Hyperion Records

O praise God in his holiness, Z42
composer
1682/5
author of text
Psalm 150

Recordings
'Purcell: The Complete Anthems and Services, Vol. 1' (CDA66585)
Purcell: The Complete Anthems and Services, Vol. 1
MP3 £7.99FLAC £7.99ALAC £7.99Buy by post £13.99 (ARCHIVE SERVICE) CDA66585  Archive Service; also available on CDS44141/51  
'Purcell: The Complete Sacred Music' (CDS44141/51)
Purcell: The Complete Sacred Music
MP3 £35.00FLAC £35.00ALAC £35.00Buy by post £40.00 CDS44141/51  11CDs Boxed set (at a special price)  
Details
Part 1: Symphony – O praise God in his holiness
Track 7 on CDA66585 [2'44] Archive Service; also available on CDS44141/51
Track 7 on CDS44141/51 CD1 [2'44] 11CDs Boxed set (at a special price)
Part 2: Praise him in his noble acts
Track 8 on CDA66585 [3'27] Archive Service; also available on CDS44141/51
Track 8 on CDS44141/51 CD1 [3'27] 11CDs Boxed set (at a special price)
Part 3: Praise him upon the well-tuned cymbals

O praise God in his holiness, Z42
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O praise God in his holiness is another of Purcell’s jewels, which probably dates from between 1682 and 1685. It takes as its text the inspired words of Psalm 150, which are full of references to music and musical instruments. Purcell separates each verse of the psalm with a dancing instrumental ritornello, building up the work to its climax in a most compelling fashion.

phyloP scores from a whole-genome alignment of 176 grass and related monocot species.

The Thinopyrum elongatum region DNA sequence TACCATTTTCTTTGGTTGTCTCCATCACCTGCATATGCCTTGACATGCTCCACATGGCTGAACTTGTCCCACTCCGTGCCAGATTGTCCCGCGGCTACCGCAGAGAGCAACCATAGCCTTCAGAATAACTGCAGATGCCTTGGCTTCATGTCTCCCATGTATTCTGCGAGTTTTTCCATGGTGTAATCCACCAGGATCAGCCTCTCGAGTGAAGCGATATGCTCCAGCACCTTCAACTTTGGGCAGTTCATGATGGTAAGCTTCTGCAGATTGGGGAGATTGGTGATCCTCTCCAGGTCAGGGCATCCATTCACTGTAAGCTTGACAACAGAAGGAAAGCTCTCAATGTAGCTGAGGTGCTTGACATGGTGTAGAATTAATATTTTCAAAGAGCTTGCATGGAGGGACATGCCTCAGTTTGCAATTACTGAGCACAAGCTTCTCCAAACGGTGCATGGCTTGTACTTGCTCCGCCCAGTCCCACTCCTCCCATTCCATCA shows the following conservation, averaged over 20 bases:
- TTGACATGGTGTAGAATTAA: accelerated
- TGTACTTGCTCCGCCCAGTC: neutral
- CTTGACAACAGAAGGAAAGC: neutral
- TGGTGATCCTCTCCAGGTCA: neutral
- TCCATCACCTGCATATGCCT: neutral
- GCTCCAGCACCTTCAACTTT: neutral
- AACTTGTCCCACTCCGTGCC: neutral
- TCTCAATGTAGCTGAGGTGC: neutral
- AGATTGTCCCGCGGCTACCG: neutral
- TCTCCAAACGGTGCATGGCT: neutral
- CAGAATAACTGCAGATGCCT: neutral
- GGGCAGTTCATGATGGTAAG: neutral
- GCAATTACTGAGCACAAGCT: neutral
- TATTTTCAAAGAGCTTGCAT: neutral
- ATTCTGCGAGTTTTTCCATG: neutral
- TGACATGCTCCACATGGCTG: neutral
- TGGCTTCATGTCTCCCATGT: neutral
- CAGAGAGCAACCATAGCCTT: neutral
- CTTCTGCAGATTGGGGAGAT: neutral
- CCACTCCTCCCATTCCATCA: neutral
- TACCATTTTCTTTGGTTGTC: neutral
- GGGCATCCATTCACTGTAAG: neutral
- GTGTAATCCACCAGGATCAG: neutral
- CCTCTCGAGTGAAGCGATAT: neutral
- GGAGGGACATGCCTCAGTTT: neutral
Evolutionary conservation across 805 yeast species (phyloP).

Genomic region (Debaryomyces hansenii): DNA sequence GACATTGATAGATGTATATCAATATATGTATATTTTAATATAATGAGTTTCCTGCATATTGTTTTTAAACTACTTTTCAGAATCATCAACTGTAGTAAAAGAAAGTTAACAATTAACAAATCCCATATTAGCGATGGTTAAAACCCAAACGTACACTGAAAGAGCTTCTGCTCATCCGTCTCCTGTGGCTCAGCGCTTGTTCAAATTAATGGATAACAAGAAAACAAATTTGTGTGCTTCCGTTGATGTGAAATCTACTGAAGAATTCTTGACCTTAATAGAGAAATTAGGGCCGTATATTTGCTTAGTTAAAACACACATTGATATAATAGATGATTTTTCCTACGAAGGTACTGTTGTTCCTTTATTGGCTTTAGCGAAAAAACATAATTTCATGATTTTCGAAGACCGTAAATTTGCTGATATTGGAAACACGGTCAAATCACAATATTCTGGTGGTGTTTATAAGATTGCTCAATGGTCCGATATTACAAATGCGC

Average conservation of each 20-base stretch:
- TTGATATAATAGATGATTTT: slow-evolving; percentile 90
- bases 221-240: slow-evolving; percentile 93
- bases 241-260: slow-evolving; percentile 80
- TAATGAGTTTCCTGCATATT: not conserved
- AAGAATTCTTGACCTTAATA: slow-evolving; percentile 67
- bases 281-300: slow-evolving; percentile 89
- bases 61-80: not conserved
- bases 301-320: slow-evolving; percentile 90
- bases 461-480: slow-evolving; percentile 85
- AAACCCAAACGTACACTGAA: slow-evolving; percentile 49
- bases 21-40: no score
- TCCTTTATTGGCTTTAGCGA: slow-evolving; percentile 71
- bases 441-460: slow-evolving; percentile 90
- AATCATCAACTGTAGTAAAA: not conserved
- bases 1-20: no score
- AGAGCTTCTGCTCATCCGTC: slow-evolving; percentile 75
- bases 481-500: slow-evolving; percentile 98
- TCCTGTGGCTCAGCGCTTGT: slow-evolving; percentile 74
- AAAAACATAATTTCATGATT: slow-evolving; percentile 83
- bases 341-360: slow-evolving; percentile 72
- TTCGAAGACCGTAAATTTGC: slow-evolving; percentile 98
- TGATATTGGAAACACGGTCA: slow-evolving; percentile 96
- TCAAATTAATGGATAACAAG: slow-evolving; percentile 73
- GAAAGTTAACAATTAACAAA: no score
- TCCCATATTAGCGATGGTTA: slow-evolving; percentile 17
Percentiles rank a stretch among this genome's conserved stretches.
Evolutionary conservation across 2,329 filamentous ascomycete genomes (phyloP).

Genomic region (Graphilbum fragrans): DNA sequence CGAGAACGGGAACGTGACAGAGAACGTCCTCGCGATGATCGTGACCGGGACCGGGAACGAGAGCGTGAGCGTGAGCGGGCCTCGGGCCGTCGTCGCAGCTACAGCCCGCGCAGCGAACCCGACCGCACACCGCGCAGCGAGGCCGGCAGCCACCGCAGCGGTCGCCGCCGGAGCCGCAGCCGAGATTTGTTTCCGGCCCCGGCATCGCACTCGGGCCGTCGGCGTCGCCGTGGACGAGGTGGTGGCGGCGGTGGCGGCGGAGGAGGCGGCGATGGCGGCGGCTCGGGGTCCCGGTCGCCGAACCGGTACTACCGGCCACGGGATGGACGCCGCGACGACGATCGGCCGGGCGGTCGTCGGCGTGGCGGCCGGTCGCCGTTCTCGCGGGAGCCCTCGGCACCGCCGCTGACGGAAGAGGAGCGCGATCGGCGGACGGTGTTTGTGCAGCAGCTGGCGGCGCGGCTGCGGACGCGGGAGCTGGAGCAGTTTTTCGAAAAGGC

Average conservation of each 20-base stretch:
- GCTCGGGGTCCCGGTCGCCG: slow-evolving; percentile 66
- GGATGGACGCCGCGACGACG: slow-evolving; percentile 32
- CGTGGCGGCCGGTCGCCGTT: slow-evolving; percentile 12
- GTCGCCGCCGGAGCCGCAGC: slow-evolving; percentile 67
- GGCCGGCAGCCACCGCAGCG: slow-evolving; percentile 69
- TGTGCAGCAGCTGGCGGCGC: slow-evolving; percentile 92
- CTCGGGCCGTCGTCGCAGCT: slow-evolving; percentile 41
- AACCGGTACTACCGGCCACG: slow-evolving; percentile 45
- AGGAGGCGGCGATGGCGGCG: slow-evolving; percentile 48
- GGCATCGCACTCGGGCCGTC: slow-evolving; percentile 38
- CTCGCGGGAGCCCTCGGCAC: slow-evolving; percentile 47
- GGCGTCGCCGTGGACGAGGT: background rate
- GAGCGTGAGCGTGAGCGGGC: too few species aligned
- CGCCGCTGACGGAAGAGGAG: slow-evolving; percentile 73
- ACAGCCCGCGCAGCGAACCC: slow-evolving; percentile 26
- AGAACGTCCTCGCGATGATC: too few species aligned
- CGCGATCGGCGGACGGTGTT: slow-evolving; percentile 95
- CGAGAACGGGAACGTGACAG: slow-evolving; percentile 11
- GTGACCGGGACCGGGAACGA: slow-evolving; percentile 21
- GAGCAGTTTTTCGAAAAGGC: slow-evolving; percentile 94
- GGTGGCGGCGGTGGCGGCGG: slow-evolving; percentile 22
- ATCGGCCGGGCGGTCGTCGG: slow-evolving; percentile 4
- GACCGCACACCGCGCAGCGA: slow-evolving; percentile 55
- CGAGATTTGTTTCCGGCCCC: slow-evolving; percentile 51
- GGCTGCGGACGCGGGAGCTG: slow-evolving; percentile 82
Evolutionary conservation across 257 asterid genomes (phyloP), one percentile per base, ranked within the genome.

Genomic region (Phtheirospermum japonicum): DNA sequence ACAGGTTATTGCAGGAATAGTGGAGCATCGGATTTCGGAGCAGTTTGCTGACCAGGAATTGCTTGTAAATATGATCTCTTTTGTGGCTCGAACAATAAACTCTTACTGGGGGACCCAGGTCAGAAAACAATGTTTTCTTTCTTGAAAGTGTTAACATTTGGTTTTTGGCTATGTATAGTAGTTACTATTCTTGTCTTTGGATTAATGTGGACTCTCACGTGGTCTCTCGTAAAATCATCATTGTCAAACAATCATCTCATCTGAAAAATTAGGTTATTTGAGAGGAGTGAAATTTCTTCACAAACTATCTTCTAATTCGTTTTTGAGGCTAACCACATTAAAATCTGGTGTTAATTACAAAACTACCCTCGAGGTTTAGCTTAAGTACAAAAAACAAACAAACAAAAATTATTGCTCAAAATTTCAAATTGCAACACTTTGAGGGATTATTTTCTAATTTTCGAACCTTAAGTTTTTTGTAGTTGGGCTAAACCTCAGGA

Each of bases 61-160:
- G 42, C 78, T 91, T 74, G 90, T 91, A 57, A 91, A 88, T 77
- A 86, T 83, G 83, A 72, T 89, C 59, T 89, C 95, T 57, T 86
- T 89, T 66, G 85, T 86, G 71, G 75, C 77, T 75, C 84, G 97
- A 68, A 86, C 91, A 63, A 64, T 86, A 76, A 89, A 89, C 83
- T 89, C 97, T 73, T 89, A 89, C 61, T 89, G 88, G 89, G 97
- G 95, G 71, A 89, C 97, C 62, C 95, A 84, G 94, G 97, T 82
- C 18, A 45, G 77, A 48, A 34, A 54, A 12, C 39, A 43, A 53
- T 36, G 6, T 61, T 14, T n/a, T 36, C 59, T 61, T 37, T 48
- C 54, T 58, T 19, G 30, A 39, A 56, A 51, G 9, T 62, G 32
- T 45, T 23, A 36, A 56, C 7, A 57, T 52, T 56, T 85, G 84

The harmony of the opening section of the Symphony is unusual, even for Purcell, with the angular lines, complex rhythms and delicious suspensions creating the wistful mood that is so prevalent in Purcell’s early writing (and a clear indication that this is an anthem to be played by single strings). With the more lively, triple-time second section the air begins to clear, and at the first entry of the voices a joyful mood is finally set. Unusually, Purcell writes a descant for the first violin throughout much of the verse sections, giving a brighter texture than the all-male quartet would otherwise provide, and providing a natural link into the instrumental ritornelli.

The triple-time metre is temporarily broken at ‘Praise him in his noble acts’, with upper and then lower pairs of voices combining in splendid word-painting. Each of the voices is given its solo ‘break’ as the different instruments on which the Lord is to be praised are introduced – the higher bass for the trumpet, the tenor for the ‘cymbals and dances’, the lower bass for the ‘well-tuned cymbals’ (with an especially ‘blue’ harmony for the word ‘tuned’ and covering an extraordinarily wide tessitura of over two octaves), and there is a delightful harmonic shift from the full quartet for the ‘lute and harp’. The build-up is inexorable, with Purcell holding the choir in reserve until the final section ‘Let everything that hath breath praise the Lord’. Gone here are the dotted rhythms, replaced with a huge sweep of sound as the instruments, the soloists and choir combine in a magisterial, broad ending that is wonderfully uplifting.

from notes by Robert King ©

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